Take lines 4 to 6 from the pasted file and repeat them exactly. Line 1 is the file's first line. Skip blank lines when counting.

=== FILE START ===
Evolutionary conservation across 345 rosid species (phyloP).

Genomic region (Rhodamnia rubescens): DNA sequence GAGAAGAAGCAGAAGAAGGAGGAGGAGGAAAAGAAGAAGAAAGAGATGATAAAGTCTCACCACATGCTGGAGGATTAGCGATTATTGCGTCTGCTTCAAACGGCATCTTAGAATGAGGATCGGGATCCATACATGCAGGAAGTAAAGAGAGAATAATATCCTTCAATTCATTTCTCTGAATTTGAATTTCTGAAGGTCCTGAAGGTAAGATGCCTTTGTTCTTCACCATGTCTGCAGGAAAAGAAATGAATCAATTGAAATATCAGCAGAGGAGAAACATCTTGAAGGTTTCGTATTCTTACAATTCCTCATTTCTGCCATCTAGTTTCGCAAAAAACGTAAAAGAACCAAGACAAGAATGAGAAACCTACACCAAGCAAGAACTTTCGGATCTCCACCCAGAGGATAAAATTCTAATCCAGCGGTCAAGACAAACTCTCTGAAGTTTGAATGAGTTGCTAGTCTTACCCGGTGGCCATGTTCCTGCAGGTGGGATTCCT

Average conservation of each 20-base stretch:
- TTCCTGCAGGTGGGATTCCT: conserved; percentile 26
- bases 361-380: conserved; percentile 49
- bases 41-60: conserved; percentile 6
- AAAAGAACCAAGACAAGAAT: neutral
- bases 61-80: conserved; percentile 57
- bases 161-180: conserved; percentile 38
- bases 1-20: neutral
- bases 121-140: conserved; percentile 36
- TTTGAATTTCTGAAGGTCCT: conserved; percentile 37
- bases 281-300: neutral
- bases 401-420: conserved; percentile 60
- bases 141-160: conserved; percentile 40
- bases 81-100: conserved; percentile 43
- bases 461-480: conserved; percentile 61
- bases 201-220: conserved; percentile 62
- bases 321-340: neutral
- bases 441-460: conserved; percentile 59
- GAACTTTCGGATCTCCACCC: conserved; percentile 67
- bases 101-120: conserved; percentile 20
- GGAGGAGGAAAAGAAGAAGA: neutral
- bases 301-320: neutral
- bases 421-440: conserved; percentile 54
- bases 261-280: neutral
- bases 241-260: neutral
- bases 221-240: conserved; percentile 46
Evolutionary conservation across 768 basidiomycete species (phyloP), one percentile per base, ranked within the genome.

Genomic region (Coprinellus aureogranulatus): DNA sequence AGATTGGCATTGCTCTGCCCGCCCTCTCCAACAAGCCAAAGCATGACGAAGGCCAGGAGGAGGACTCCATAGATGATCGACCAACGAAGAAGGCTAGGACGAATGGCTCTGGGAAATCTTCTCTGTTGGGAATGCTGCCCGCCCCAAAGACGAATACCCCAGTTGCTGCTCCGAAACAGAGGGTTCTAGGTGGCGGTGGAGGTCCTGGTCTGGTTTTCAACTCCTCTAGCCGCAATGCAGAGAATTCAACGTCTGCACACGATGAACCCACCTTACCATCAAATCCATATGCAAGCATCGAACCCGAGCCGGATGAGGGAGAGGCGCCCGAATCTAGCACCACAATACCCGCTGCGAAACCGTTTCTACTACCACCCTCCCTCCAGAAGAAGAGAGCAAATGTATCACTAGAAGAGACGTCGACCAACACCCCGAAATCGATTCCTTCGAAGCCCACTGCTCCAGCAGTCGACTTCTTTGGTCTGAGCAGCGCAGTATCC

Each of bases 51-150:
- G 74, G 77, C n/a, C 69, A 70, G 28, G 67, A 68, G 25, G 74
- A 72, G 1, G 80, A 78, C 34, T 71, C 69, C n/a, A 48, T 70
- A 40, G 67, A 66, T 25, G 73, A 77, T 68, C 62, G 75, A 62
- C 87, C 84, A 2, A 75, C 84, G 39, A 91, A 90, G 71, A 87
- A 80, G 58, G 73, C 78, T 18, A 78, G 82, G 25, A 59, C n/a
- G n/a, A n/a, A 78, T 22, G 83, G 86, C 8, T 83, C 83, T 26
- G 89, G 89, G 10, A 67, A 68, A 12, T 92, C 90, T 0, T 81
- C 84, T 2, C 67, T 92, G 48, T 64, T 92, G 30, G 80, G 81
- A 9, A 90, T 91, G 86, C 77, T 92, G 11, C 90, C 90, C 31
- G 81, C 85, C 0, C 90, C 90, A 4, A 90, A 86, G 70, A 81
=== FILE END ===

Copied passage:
- TTCCTGCAGGTGGGATTCCT: conserved; percentile 26
- bases 361-380: conserved; percentile 49
- bases 41-60: conserved; percentile 6